By Aleydis Nissen Contributing Writer April 6th, 2017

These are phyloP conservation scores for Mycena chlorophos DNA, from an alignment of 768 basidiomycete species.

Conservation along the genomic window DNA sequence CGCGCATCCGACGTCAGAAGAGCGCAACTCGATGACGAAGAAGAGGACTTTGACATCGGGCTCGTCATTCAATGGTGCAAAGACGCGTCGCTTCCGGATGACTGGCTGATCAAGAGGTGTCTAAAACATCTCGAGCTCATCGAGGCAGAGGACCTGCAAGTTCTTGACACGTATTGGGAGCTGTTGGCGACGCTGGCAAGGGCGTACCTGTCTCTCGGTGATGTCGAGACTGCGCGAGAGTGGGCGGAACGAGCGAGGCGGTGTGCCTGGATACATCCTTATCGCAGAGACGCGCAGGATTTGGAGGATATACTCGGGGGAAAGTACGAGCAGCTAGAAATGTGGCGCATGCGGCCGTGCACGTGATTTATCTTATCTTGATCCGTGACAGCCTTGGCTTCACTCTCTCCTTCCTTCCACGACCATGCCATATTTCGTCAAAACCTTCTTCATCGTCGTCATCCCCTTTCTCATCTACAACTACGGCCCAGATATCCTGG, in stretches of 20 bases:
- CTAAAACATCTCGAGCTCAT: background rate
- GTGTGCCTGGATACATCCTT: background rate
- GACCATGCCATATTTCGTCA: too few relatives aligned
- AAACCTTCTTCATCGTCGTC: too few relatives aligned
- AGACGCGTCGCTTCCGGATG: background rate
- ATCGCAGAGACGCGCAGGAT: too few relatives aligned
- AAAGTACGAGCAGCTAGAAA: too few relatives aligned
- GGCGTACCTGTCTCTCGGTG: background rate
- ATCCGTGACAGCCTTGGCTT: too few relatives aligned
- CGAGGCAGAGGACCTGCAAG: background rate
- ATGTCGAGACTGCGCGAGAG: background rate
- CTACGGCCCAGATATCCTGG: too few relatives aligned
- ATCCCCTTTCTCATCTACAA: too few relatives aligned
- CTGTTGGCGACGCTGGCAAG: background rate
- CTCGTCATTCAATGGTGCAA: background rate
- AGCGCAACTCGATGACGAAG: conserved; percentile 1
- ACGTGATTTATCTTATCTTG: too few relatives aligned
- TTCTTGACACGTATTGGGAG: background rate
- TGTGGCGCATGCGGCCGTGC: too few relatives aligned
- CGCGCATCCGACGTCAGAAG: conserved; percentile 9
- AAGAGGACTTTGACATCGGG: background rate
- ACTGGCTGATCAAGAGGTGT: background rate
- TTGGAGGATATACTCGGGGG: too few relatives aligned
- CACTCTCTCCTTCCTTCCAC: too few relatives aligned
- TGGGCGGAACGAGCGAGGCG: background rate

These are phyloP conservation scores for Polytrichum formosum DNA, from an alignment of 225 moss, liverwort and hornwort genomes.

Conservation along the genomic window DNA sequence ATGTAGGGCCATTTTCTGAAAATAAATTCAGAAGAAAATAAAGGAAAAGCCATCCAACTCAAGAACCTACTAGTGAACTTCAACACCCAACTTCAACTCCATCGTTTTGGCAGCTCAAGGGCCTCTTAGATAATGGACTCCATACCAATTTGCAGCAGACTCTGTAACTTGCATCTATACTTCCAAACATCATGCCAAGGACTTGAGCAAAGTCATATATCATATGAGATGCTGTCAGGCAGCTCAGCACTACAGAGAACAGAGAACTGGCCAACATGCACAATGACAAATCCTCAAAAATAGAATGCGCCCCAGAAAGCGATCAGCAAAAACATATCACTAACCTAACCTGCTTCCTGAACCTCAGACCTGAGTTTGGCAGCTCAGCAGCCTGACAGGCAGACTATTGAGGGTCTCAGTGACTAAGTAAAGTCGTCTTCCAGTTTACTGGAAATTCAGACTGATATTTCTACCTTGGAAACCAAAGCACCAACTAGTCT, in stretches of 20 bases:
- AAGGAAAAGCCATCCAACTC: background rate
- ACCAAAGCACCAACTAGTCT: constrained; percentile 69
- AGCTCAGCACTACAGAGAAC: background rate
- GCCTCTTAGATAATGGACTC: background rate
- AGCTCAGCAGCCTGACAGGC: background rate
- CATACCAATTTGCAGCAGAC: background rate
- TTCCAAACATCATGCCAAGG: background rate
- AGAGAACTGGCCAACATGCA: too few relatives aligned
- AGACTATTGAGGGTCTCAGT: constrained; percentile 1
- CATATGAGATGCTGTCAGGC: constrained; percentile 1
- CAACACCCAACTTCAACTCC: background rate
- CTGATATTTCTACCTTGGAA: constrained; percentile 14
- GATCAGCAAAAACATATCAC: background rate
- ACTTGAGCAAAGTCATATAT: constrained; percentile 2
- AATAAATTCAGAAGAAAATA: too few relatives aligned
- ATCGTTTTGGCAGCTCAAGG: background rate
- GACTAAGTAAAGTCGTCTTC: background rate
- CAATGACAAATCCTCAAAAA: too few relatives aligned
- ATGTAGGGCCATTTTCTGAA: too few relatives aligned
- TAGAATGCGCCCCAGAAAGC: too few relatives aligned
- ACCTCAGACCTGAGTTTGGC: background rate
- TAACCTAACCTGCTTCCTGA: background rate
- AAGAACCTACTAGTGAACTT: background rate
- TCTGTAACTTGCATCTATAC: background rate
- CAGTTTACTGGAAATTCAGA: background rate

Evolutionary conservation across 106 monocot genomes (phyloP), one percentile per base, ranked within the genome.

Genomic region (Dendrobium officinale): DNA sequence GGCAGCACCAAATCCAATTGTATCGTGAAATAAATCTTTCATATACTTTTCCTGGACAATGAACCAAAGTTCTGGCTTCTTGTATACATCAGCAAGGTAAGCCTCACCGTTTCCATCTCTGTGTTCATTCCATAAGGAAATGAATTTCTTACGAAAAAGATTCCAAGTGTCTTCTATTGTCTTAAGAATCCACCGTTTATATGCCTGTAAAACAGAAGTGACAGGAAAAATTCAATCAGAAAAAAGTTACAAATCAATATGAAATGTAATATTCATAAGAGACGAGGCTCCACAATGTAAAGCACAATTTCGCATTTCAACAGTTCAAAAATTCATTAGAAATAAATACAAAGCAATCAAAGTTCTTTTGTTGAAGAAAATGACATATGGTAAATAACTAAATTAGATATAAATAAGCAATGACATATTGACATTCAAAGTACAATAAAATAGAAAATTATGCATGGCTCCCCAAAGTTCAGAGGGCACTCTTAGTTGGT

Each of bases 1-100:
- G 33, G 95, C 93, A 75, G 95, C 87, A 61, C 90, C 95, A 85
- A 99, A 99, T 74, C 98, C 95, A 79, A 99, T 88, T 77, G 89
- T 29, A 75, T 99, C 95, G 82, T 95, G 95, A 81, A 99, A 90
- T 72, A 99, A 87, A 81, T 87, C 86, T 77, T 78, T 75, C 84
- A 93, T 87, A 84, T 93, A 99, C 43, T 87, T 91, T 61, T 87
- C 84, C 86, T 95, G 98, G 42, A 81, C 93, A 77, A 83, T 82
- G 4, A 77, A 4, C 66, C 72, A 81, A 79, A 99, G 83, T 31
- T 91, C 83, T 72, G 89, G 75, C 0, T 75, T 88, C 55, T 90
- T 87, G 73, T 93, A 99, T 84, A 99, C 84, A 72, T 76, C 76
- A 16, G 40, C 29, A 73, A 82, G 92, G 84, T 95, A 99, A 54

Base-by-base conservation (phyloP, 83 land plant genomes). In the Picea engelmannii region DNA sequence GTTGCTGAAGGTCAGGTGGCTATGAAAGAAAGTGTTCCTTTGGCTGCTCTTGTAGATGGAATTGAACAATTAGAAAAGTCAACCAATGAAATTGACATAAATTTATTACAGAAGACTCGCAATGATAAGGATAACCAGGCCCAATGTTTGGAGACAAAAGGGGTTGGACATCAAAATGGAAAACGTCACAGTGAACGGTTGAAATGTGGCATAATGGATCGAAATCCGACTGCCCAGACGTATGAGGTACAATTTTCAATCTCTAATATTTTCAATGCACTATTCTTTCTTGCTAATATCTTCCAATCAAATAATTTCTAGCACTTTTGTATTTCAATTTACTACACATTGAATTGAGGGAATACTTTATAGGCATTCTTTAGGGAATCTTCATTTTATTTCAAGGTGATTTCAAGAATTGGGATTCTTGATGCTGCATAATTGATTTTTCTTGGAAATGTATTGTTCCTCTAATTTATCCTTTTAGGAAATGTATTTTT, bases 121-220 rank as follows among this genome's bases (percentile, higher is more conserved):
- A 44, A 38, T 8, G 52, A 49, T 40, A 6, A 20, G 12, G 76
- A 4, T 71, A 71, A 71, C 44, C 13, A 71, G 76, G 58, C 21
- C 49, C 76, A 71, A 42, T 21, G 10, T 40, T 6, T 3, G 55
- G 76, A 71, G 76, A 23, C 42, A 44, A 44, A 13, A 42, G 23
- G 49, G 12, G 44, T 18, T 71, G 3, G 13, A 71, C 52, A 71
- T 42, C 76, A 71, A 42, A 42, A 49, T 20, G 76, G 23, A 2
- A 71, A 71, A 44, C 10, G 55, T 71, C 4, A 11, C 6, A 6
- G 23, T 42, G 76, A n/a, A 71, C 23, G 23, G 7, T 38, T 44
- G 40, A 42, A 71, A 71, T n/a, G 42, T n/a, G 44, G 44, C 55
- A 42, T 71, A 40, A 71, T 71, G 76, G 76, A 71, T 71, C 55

While corporations have globalized, international law has not. Countries remain the main duty-bearers under international law, and they often prioritize their economic interests over the human rights of the most vulnerable people in developing and emerging countries. February 21, 2017, was an important day for the advancement of human rights in business. The French Senate adopted the first national bill on mandatory due diligence processes for the biggest companies that are active in French territory. Meanwhile, the United Nations Committee on Economic, Social and Cultural Rights (hereafter: UNCESCR) organized a day to discuss its authoritative draft, “General Comment on State Obligations in the Context of Business Activities,” in Geneva. I attended the latter discussion day. The main aim of UNCESCR was to contribute to the creation of a global level playing field, in which human rights are effectively protected by states and respected by corporations. But, in the end, the cooperation of states remains crucial to create an international level playing field, which rewards those corporations that are willing to invest time and money in improving their human rights performance. An overview of all the keynotes can be found on the website of the UN. I will discuss here the issue to which Oxfam devoted a major part of its keynote.